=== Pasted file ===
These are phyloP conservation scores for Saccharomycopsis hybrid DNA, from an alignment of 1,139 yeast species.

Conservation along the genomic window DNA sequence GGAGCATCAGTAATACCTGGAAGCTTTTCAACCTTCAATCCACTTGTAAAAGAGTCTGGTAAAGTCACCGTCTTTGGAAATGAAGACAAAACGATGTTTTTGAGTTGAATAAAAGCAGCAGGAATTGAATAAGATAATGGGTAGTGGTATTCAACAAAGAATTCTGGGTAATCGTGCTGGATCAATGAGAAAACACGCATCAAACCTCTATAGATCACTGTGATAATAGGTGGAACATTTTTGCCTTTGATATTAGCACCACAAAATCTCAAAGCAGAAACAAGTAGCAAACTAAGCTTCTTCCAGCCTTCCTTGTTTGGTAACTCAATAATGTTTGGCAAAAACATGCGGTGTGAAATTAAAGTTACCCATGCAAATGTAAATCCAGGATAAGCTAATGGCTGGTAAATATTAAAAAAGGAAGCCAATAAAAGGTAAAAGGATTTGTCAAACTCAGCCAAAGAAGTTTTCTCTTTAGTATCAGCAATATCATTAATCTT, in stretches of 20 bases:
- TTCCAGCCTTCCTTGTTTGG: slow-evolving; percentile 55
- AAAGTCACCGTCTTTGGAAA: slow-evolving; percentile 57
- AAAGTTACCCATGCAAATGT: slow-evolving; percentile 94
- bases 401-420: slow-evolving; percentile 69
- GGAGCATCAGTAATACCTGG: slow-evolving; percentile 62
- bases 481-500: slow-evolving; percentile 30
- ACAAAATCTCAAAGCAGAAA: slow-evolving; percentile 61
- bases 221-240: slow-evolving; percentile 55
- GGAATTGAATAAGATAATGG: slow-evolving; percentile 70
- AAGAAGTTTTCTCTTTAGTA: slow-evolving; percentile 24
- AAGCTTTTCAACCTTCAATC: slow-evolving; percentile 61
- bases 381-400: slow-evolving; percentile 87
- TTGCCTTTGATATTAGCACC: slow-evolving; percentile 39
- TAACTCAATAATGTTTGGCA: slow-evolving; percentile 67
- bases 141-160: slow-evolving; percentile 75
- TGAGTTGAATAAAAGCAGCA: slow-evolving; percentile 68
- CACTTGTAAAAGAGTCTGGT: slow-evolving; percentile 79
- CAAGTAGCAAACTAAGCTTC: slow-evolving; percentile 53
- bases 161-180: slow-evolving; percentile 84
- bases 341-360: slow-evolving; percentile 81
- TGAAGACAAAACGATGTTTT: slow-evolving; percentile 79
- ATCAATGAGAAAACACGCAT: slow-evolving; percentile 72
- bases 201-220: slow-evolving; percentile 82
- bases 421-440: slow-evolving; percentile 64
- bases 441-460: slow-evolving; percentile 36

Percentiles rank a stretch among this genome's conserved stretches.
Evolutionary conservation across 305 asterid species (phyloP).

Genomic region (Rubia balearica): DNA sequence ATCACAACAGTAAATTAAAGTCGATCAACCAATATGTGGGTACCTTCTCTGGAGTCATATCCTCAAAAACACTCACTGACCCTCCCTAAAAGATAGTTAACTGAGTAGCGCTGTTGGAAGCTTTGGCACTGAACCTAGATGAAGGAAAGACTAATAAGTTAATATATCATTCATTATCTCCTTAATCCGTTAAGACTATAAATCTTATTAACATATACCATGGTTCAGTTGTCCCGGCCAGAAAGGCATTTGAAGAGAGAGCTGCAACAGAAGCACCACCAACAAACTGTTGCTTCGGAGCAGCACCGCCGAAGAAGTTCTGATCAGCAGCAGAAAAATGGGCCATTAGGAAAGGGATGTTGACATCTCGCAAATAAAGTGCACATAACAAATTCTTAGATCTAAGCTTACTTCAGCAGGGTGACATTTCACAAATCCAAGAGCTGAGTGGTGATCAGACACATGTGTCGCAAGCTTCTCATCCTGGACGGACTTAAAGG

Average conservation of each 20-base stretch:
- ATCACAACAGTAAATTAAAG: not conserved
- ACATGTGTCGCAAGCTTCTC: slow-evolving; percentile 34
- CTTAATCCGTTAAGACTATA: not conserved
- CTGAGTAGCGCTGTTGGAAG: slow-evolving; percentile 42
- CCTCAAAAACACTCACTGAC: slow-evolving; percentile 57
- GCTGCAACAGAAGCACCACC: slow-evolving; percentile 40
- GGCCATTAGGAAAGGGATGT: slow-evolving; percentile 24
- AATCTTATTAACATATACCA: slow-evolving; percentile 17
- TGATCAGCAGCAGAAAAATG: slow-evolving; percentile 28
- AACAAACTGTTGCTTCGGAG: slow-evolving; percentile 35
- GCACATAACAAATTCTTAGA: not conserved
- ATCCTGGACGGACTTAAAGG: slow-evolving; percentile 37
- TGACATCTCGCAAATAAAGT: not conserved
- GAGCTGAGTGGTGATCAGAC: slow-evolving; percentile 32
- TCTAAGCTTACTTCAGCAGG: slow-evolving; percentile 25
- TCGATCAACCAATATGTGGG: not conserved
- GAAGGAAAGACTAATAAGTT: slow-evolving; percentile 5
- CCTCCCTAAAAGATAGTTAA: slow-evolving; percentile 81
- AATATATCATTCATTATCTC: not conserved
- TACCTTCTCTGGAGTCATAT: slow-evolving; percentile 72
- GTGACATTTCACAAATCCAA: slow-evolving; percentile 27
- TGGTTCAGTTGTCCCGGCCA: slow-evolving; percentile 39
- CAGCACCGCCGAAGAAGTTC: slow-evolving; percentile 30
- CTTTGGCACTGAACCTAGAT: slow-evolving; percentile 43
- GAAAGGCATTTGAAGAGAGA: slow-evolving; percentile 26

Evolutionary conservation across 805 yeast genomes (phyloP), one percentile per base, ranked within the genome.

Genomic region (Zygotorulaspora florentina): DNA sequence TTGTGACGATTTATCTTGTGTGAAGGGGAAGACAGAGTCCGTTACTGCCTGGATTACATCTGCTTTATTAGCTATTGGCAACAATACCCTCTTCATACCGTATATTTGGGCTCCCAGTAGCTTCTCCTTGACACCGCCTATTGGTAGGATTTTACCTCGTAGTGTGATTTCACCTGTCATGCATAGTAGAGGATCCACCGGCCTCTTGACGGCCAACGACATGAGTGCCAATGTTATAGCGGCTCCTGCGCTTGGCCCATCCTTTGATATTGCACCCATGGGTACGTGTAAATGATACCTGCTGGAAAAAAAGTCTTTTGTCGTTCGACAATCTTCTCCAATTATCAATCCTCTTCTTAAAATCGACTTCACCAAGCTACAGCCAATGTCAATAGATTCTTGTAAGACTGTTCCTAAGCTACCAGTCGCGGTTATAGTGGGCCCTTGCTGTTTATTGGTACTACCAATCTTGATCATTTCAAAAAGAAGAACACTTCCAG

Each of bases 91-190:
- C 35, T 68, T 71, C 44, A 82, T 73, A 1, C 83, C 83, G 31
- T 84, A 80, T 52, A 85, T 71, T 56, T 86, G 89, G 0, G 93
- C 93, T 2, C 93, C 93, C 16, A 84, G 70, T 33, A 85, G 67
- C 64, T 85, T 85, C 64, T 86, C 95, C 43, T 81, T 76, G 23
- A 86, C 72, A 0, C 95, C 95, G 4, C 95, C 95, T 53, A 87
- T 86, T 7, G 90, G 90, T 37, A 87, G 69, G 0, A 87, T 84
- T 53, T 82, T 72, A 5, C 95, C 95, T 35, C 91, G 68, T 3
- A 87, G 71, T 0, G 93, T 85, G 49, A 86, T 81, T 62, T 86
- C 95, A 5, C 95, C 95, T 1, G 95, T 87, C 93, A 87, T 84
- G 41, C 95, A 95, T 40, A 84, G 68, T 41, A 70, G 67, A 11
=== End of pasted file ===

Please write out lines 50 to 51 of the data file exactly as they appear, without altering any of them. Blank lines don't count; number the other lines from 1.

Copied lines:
- AATATATCATTCATTATCTC: not conserved
- TACCTTCTCTGGAGTCATAT: slow-evolving; percentile 72